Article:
Additionally, polling commissioned by climate charity Possible and conducted by Omnisis shows 58 per cent of people who are intending to vote Conservative at the next election want to see more investment in renewable energy to bring down the cost of bills.

Friends of the Earth argues that onshore and offshore renewables will “boost energy security” for the UK and ensure that the country’s gas and electricity pricing will not be at the whim of volatile global markets. 

Friends of the Earth said: “The government must lift barriers to onshore wind, speed-up the development of offshore wind, while maintaining environmental safeguards, and provide additional financial support to major offshore projects that may be abandoned due to the impact of inflation.”

Green Alliance agreed, stating that Hunt should provide “more generous tax incentives” for renewable energy and green projects, similarly to the tax allowances for fossil fuel projects.

wind turbine renewable energy
Rampion offshore wind farm. (Image: Nicholas Doherty/Unsplash)

Green jobs

A majority of the public want the government to help fossil fuel workers to transition into green jobs as the world moves towards renewable energy and net zero.

But, as of September 2022, the government had no agreed definition of what green jobs meant despite launching a “green jobs task force” in 2020. 

In addition to the launch of the task force, the government previously set out a “10-point plan for a green industrial revolution” in which it promised to support two million green jobs by 2030.

In May 2022, then-Chancellor Kwasi Kwarteng said that 68,000 green jobs across the economy had “already been created and supported or are in the pipeline” but data previously obtained by The Big Issue showed that nearly 6,000 of those jobs were from schemes or projects that had already been scrapped and many more would not be created until at least 2029.

Though Hunt’s spring budget is being dubbed the “back-to-work budget” and will lay out plans to “plug the skills gaps” and address the dwindling number of Brits currently in work, the plans are not expected to include any mention of investments in developing green jobs for the future.

Childs said: “With Europe and the US introducing policies to boost green growth, the government must ensure the UK doesn’t lose out on the economic growth and jobs potential that a zero-carbon economy could bring. Backing green energy and energy efficiency is not only good for the climate, but essential to our future prosperity.”

The Institute for Public Policy Research (IPPR) agreed, stating that the government’s “unwillingness to invest and use industrial strategy to deliver net zero” will lead to the UK being “left behind” in the global race towards solving the climate crisis.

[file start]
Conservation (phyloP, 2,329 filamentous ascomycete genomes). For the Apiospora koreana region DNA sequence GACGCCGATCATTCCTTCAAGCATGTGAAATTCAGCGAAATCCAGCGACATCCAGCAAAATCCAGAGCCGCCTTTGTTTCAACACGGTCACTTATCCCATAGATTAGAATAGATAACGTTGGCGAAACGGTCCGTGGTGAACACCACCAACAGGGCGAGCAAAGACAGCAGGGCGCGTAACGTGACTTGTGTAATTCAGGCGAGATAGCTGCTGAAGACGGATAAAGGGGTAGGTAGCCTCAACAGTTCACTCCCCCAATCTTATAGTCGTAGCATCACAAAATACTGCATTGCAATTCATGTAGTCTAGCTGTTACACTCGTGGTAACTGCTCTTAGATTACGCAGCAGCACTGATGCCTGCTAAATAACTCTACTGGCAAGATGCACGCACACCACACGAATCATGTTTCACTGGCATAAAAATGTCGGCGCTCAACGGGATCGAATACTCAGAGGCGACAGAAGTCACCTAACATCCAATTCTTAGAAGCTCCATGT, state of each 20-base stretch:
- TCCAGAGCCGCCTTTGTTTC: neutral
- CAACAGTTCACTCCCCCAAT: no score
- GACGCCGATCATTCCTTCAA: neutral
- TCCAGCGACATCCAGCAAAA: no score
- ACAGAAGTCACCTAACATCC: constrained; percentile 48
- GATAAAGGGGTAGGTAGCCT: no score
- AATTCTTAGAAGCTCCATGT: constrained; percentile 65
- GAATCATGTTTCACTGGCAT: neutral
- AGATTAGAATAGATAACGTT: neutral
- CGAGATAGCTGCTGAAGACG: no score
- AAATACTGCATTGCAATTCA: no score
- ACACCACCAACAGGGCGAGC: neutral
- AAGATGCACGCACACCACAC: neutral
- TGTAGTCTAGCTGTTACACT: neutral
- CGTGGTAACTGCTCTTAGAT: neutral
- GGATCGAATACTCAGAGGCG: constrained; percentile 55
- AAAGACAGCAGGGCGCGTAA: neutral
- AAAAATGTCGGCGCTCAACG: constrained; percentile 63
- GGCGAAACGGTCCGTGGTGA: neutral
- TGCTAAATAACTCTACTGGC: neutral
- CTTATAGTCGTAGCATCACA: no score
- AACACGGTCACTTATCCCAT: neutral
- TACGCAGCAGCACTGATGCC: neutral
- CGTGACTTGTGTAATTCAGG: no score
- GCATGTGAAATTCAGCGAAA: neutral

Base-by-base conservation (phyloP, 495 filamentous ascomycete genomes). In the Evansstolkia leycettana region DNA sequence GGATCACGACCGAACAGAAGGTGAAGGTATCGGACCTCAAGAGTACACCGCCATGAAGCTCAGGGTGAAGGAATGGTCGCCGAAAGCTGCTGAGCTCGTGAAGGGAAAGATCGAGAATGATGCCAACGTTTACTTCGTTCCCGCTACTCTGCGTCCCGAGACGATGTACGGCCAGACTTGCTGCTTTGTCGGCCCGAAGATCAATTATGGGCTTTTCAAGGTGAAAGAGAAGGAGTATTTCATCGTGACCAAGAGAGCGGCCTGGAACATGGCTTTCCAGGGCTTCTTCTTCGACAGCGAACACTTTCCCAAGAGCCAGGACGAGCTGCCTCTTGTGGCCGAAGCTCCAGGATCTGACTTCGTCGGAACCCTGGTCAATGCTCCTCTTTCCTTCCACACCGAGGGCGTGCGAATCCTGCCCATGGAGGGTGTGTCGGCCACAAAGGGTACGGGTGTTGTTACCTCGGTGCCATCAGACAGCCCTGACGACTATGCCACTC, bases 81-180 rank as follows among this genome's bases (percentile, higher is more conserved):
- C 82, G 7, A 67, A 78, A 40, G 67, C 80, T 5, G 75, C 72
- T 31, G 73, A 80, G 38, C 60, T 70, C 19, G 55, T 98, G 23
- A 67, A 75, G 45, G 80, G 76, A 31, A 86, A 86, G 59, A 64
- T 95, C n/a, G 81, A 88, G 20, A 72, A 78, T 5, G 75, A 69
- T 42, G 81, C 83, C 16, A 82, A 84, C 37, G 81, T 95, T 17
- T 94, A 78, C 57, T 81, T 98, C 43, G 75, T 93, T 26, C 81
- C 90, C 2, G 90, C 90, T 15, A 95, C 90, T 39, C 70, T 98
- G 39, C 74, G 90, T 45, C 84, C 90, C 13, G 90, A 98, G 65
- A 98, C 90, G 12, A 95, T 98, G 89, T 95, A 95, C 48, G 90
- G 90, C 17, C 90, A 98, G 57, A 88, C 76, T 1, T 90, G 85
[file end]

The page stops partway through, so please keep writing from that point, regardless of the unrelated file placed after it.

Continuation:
Luke Murphy, associate director for the energy, climate, housing and infrastructure team at IPPR, told The Big Issue that “the UK government appears to have its fingers in its ears”, comparing policies in the US and the EU to grow clean energy and create green jobs to the lack thereof in the UK.

The IPPR estimates that the UK “needs to spend £30bn a year between now and 2030 to meet the scale of the crisis – a gap which the government has not come close to filling” and doesn’t appear to be in a rush to do so.

“If the government is serious about reaping the benefits of the transition and levelling up it should learn from Joe Biden, scale up public investment, and bring forward a serious strategy to build an economy that is prosperous, fair, and green,” Murphy added.

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Transport infrastructure

Investment in public transport services to make them more accessible and affordable to people, as well as introducing safer cycle lanes and other methods of transport that don’t rely on petrol-burning vehicles is another major concern for climate campaigners.

Friends of the Earth say that bus services across the country are “at risk of being lost because of a lack of funding”. In fact, bus services have been cut across England by at least 14 per cent since 2016, and hundreds more routes could disappear in the future if funding is not guaranteed by the government.

Transport contributes 24 per cent of the UK’s total emissions in 2020, with the majority coming from road vehicles such as cars. Not only are cars quashing the UK’s efforts to reach net zero, they are also exacerbating air pollution levels in many areas. 

Nearly one-quarter of people in the UK currently live in areas with unsafe levels of air pollution and as many as 36,000 premature deaths each year in the UK can be linked to air pollution, according to research from 2018.

Hirra Khan Adeogun, head of car-free cities at climate charity Possible, previously told the Big Issue that top-down policy changes are needed to give people “infrastructure” as well as “getting people back on buses, providing protected cycleways, and ensuring public transport is affordable”.

She added: “Over decades we have decided to prioritise cars and if we move away from that towards a country that relies on public transport, walking, and cycling, it would revolutionise how we live.”

The Big Issue’s #BigFutures campaign is calling for investment in decent and affordable housing, ending the low wage economy, and millions of green jobs. The last 10 years of austerity and cuts to public services have failed to deliver better living standards for people in this country. Sign the open letter and demand a better future.